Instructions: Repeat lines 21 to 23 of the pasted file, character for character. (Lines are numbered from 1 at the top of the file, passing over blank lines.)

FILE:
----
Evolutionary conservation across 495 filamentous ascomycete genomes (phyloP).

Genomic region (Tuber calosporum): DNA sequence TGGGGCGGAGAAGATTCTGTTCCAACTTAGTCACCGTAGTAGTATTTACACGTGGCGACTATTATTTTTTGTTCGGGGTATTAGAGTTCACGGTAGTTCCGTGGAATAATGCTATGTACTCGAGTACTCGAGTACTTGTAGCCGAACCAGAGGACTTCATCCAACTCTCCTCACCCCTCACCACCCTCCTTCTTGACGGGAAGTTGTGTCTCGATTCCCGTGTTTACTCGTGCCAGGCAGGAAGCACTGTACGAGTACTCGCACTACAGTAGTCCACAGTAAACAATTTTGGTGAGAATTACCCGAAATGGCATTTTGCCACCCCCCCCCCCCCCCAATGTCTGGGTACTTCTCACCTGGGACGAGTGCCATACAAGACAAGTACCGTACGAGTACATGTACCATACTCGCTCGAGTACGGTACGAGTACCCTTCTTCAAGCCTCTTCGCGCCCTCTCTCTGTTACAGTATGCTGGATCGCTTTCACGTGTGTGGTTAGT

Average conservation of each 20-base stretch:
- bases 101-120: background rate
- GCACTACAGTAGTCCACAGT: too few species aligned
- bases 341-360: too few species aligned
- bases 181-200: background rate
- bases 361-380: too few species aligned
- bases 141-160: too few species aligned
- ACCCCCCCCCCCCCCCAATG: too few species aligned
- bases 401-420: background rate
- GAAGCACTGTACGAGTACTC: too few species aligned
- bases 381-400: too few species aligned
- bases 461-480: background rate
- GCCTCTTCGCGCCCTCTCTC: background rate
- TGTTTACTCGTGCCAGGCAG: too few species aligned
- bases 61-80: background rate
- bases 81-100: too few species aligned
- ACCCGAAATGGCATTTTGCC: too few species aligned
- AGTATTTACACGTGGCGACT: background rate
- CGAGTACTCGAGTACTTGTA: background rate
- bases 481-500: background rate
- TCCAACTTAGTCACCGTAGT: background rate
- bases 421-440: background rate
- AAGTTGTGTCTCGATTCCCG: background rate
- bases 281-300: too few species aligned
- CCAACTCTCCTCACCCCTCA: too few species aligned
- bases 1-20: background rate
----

- CGAGTACTCGAGTACTTGTA: background rate
- bases 481-500: background rate
- TCCAACTTAGTCACCGTAGT: background rate